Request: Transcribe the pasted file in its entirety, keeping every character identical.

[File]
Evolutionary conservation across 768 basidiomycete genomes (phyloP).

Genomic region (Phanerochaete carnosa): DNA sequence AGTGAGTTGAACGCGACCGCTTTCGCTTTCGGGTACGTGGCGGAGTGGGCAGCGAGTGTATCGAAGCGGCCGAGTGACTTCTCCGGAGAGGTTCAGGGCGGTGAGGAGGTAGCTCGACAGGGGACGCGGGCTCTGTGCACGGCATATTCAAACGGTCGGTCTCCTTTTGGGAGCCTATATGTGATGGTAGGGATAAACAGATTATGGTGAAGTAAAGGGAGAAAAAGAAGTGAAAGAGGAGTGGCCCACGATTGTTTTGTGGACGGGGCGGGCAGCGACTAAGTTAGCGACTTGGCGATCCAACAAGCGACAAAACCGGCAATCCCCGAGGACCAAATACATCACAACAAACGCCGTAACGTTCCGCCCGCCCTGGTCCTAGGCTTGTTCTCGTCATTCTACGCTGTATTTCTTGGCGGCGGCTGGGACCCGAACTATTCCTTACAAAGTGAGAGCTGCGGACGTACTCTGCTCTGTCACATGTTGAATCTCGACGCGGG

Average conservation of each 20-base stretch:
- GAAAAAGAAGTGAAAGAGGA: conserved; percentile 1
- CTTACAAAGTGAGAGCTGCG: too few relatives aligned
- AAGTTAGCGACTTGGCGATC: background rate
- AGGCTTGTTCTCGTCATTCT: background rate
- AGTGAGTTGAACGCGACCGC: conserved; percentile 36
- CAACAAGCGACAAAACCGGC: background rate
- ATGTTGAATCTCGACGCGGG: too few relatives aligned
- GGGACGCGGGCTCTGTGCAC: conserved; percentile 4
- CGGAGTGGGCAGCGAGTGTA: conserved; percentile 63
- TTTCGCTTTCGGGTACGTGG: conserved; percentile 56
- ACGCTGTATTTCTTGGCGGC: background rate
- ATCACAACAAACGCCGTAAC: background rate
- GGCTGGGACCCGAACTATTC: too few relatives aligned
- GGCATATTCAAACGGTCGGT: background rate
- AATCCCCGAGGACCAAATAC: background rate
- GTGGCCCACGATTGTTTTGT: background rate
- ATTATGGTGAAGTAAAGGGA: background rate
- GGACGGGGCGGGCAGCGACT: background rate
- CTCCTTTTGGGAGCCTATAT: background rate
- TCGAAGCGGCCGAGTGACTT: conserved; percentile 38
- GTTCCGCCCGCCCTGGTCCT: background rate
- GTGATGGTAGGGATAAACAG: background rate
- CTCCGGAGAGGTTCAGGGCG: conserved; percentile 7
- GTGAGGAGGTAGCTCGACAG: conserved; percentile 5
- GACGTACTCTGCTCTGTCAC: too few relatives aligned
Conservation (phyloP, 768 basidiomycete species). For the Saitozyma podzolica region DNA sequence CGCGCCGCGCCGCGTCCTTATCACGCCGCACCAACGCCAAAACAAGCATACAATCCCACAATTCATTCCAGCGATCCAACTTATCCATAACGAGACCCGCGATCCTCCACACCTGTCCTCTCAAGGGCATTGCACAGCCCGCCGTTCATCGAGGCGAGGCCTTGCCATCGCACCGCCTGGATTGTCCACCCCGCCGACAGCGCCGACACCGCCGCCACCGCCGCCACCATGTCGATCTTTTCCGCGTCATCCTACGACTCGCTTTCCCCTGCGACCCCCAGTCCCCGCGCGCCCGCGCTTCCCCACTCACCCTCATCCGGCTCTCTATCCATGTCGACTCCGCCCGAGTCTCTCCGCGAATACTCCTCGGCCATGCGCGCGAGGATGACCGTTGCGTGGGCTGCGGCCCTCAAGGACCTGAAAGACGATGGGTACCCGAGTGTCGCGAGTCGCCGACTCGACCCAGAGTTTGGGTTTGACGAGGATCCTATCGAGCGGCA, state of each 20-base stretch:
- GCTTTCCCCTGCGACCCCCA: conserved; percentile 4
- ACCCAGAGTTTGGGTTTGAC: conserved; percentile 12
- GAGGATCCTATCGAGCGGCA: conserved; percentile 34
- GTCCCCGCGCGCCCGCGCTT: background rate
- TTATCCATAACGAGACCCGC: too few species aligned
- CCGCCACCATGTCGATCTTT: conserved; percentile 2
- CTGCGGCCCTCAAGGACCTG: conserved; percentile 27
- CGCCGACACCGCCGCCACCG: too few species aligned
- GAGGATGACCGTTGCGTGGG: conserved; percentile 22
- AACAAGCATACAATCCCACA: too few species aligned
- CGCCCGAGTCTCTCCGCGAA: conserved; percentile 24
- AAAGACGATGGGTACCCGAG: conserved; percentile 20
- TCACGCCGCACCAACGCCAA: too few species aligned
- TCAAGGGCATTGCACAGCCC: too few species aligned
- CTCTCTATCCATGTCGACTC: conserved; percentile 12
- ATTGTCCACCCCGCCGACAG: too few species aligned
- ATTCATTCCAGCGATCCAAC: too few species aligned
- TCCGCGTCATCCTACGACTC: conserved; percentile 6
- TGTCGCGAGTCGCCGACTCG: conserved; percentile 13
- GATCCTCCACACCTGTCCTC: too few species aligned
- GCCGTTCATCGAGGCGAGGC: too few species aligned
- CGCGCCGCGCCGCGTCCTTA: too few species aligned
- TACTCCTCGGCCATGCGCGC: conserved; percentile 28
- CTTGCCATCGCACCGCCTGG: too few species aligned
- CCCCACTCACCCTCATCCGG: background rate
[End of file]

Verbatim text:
Evolutionary conservation across 768 basidiomycete genomes (phyloP).

Genomic region (Phanerochaete carnosa): DNA sequence AGTGAGTTGAACGCGACCGCTTTCGCTTTCGGGTACGTGGCGGAGTGGGCAGCGAGTGTATCGAAGCGGCCGAGTGACTTCTCCGGAGAGGTTCAGGGCGGTGAGGAGGTAGCTCGACAGGGGACGCGGGCTCTGTGCACGGCATATTCAAACGGTCGGTCTCCTTTTGGGAGCCTATATGTGATGGTAGGGATAAACAGATTATGGTGAAGTAAAGGGAGAAAAAGAAGTGAAAGAGGAGTGGCCCACGATTGTTTTGTGGACGGGGCGGGCAGCGACTAAGTTAGCGACTTGGCGATCCAACAAGCGACAAAACCGGCAATCCCCGAGGACCAAATACATCACAACAAACGCCGTAACGTTCCGCCCGCCCTGGTCCTAGGCTTGTTCTCGTCATTCTACGCTGTATTTCTTGGCGGCGGCTGGGACCCGAACTATTCCTTACAAAGTGAGAGCTGCGGACGTACTCTGCTCTGTCACATGTTGAATCTCGACGCGGG

Average conservation of each 20-base stretch:
- GAAAAAGAAGTGAAAGAGGA: conserved; percentile 1
- CTTACAAAGTGAGAGCTGCG: too few relatives aligned
- AAGTTAGCGACTTGGCGATC: background rate
- AGGCTTGTTCTCGTCATTCT: background rate
- AGTGAGTTGAACGCGACCGC: conserved; percentile 36
- CAACAAGCGACAAAACCGGC: background rate
- ATGTTGAATCTCGACGCGGG: too few relatives aligned
- GGGACGCGGGCTCTGTGCAC: conserved; percentile 4
- CGGAGTGGGCAGCGAGTGTA: conserved; percentile 63
- TTTCGCTTTCGGGTACGTGG: conserved; percentile 56
- ACGCTGTATTTCTTGGCGGC: background rate
- ATCACAACAAACGCCGTAAC: background rate
- GGCTGGGACCCGAACTATTC: too few relatives aligned
- GGCATATTCAAACGGTCGGT: background rate
- AATCCCCGAGGACCAAATAC: background rate
- GTGGCCCACGATTGTTTTGT: background rate
- ATTATGGTGAAGTAAAGGGA: background rate
- GGACGGGGCGGGCAGCGACT: background rate
- CTCCTTTTGGGAGCCTATAT: background rate
- TCGAAGCGGCCGAGTGACTT: conserved; percentile 38
- GTTCCGCCCGCCCTGGTCCT: background rate
- GTGATGGTAGGGATAAACAG: background rate
- CTCCGGAGAGGTTCAGGGCG: conserved; percentile 7
- GTGAGGAGGTAGCTCGACAG: conserved; percentile 5
- GACGTACTCTGCTCTGTCAC: too few relatives aligned
Conservation (phyloP, 768 basidiomycete species). For the Saitozyma podzolica region DNA sequence CGCGCCGCGCCGCGTCCTTATCACGCCGCACCAACGCCAAAACAAGCATACAATCCCACAATTCATTCCAGCGATCCAACTTATCCATAACGAGACCCGCGATCCTCCACACCTGTCCTCTCAAGGGCATTGCACAGCCCGCCGTTCATCGAGGCGAGGCCTTGCCATCGCACCGCCTGGATTGTCCACCCCGCCGACAGCGCCGACACCGCCGCCACCGCCGCCACCATGTCGATCTTTTCCGCGTCATCCTACGACTCGCTTTCCCCTGCGACCCCCAGTCCCCGCGCGCCCGCGCTTCCCCACTCACCCTCATCCGGCTCTCTATCCATGTCGACTCCGCCCGAGTCTCTCCGCGAATACTCCTCGGCCATGCGCGCGAGGATGACCGTTGCGTGGGCTGCGGCCCTCAAGGACCTGAAAGACGATGGGTACCCGAGTGTCGCGAGTCGCCGACTCGACCCAGAGTTTGGGTTTGACGAGGATCCTATCGAGCGGCA, state of each 20-base stretch:
- GCTTTCCCCTGCGACCCCCA: conserved; percentile 4
- ACCCAGAGTTTGGGTTTGAC: conserved; percentile 12
- GAGGATCCTATCGAGCGGCA: conserved; percentile 34
- GTCCCCGCGCGCCCGCGCTT: background rate
- TTATCCATAACGAGACCCGC: too few species aligned
- CCGCCACCATGTCGATCTTT: conserved; percentile 2
- CTGCGGCCCTCAAGGACCTG: conserved; percentile 27
- CGCCGACACCGCCGCCACCG: too few species aligned
- GAGGATGACCGTTGCGTGGG: conserved; percentile 22
- AACAAGCATACAATCCCACA: too few species aligned
- CGCCCGAGTCTCTCCGCGAA: conserved; percentile 24
- AAAGACGATGGGTACCCGAG: conserved; percentile 20
- TCACGCCGCACCAACGCCAA: too few species aligned
- TCAAGGGCATTGCACAGCCC: too few species aligned
- CTCTCTATCCATGTCGACTC: conserved; percentile 12
- ATTGTCCACCCCGCCGACAG: too few species aligned
- ATTCATTCCAGCGATCCAAC: too few species aligned
- TCCGCGTCATCCTACGACTC: conserved; percentile 6
- TGTCGCGAGTCGCCGACTCG: conserved; percentile 13
- GATCCTCCACACCTGTCCTC: too few species aligned
- GCCGTTCATCGAGGCGAGGC: too few species aligned
- CGCGCCGCGCCGCGTCCTTA: too few species aligned
- TACTCCTCGGCCATGCGCGC: conserved; percentile 28
- CTTGCCATCGCACCGCCTGG: too few species aligned
- CCCCACTCACCCTCATCCGG: background rate